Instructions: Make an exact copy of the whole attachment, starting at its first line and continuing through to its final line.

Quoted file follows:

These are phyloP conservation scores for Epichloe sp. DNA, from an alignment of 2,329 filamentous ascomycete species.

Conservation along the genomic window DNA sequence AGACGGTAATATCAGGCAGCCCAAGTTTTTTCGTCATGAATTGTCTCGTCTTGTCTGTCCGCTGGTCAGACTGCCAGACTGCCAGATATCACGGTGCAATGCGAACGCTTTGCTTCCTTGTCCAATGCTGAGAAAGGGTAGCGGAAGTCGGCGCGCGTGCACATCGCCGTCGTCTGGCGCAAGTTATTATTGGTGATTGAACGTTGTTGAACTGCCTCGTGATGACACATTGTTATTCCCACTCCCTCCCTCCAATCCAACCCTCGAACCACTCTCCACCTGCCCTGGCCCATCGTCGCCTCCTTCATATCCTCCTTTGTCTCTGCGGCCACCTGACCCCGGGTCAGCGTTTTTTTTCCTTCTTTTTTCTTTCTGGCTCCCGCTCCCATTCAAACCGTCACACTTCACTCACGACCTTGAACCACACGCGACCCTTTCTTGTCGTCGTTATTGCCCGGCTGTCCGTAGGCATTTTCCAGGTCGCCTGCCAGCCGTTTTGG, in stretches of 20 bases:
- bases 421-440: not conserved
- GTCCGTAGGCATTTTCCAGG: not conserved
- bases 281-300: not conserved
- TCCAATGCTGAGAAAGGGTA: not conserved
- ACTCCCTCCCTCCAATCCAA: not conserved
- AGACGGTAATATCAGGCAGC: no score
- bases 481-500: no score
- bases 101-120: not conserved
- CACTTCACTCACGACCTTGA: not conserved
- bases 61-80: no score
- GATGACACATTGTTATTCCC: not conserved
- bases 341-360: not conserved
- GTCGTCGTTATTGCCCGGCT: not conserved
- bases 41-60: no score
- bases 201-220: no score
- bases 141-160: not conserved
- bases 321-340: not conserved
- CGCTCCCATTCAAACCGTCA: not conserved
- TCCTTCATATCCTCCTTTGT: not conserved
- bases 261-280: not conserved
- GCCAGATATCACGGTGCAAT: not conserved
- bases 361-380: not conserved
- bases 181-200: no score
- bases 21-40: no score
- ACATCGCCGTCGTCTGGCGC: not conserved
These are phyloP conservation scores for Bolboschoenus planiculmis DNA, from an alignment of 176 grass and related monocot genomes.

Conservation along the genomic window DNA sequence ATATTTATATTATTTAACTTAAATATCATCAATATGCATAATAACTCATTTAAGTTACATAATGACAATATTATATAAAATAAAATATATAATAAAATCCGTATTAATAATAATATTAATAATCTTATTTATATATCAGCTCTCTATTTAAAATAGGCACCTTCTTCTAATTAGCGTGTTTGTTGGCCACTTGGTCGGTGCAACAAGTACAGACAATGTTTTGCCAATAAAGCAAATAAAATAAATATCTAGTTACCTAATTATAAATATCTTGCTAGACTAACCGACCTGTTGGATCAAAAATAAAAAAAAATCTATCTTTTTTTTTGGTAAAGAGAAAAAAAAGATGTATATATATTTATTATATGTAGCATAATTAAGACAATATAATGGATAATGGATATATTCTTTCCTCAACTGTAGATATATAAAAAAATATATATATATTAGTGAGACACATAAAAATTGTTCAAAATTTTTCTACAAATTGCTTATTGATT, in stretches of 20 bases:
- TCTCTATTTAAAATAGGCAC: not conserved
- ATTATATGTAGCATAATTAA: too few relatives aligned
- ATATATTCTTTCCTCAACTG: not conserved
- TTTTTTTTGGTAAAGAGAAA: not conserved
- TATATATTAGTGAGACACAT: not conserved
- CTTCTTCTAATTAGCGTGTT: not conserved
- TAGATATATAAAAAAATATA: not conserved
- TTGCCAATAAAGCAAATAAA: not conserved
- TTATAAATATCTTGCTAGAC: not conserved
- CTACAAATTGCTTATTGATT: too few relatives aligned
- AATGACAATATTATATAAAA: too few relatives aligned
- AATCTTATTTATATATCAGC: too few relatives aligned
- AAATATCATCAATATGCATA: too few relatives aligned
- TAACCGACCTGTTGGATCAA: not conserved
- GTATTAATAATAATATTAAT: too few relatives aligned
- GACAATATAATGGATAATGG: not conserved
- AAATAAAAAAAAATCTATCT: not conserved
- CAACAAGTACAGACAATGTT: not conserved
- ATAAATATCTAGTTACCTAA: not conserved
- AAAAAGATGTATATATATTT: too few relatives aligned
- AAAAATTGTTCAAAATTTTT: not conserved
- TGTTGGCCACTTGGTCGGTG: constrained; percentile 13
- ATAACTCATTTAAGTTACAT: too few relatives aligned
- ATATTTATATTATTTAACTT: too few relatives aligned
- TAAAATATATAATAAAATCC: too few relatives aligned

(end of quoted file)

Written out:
These are phyloP conservation scores for Epichloe sp. DNA, from an alignment of 2,329 filamentous ascomycete species.

Conservation along the genomic window DNA sequence AGACGGTAATATCAGGCAGCCCAAGTTTTTTCGTCATGAATTGTCTCGTCTTGTCTGTCCGCTGGTCAGACTGCCAGACTGCCAGATATCACGGTGCAATGCGAACGCTTTGCTTCCTTGTCCAATGCTGAGAAAGGGTAGCGGAAGTCGGCGCGCGTGCACATCGCCGTCGTCTGGCGCAAGTTATTATTGGTGATTGAACGTTGTTGAACTGCCTCGTGATGACACATTGTTATTCCCACTCCCTCCCTCCAATCCAACCCTCGAACCACTCTCCACCTGCCCTGGCCCATCGTCGCCTCCTTCATATCCTCCTTTGTCTCTGCGGCCACCTGACCCCGGGTCAGCGTTTTTTTTCCTTCTTTTTTCTTTCTGGCTCCCGCTCCCATTCAAACCGTCACACTTCACTCACGACCTTGAACCACACGCGACCCTTTCTTGTCGTCGTTATTGCCCGGCTGTCCGTAGGCATTTTCCAGGTCGCCTGCCAGCCGTTTTGG, in stretches of 20 bases:
- bases 421-440: not conserved
- GTCCGTAGGCATTTTCCAGG: not conserved
- bases 281-300: not conserved
- TCCAATGCTGAGAAAGGGTA: not conserved
- ACTCCCTCCCTCCAATCCAA: not conserved
- AGACGGTAATATCAGGCAGC: no score
- bases 481-500: no score
- bases 101-120: not conserved
- CACTTCACTCACGACCTTGA: not conserved
- bases 61-80: no score
- GATGACACATTGTTATTCCC: not conserved
- bases 341-360: not conserved
- GTCGTCGTTATTGCCCGGCT: not conserved
- bases 41-60: no score
- bases 201-220: no score
- bases 141-160: not conserved
- bases 321-340: not conserved
- CGCTCCCATTCAAACCGTCA: not conserved
- TCCTTCATATCCTCCTTTGT: not conserved
- bases 261-280: not conserved
- GCCAGATATCACGGTGCAAT: not conserved
- bases 361-380: not conserved
- bases 181-200: no score
- bases 21-40: no score
- ACATCGCCGTCGTCTGGCGC: not conserved
These are phyloP conservation scores for Bolboschoenus planiculmis DNA, from an alignment of 176 grass and related monocot genomes.

Conservation along the genomic window DNA sequence ATATTTATATTATTTAACTTAAATATCATCAATATGCATAATAACTCATTTAAGTTACATAATGACAATATTATATAAAATAAAATATATAATAAAATCCGTATTAATAATAATATTAATAATCTTATTTATATATCAGCTCTCTATTTAAAATAGGCACCTTCTTCTAATTAGCGTGTTTGTTGGCCACTTGGTCGGTGCAACAAGTACAGACAATGTTTTGCCAATAAAGCAAATAAAATAAATATCTAGTTACCTAATTATAAATATCTTGCTAGACTAACCGACCTGTTGGATCAAAAATAAAAAAAAATCTATCTTTTTTTTTGGTAAAGAGAAAAAAAAGATGTATATATATTTATTATATGTAGCATAATTAAGACAATATAATGGATAATGGATATATTCTTTCCTCAACTGTAGATATATAAAAAAATATATATATATTAGTGAGACACATAAAAATTGTTCAAAATTTTTCTACAAATTGCTTATTGATT, in stretches of 20 bases:
- TCTCTATTTAAAATAGGCAC: not conserved
- ATTATATGTAGCATAATTAA: too few relatives aligned
- ATATATTCTTTCCTCAACTG: not conserved
- TTTTTTTTGGTAAAGAGAAA: not conserved
- TATATATTAGTGAGACACAT: not conserved
- CTTCTTCTAATTAGCGTGTT: not conserved
- TAGATATATAAAAAAATATA: not conserved
- TTGCCAATAAAGCAAATAAA: not conserved
- TTATAAATATCTTGCTAGAC: not conserved
- CTACAAATTGCTTATTGATT: too few relatives aligned
- AATGACAATATTATATAAAA: too few relatives aligned
- AATCTTATTTATATATCAGC: too few relatives aligned
- AAATATCATCAATATGCATA: too few relatives aligned
- TAACCGACCTGTTGGATCAA: not conserved
- GTATTAATAATAATATTAAT: too few relatives aligned
- GACAATATAATGGATAATGG: not conserved
- AAATAAAAAAAAATCTATCT: not conserved
- CAACAAGTACAGACAATGTT: not conserved
- ATAAATATCTAGTTACCTAA: not conserved
- AAAAAGATGTATATATATTT: too few relatives aligned
- AAAAATTGTTCAAAATTTTT: not conserved
- TGTTGGCCACTTGGTCGGTG: constrained; percentile 13
- ATAACTCATTTAAGTTACAT: too few relatives aligned
- ATATTTATATTATTTAACTT: too few relatives aligned
- TAAAATATATAATAAAATCC: too few relatives aligned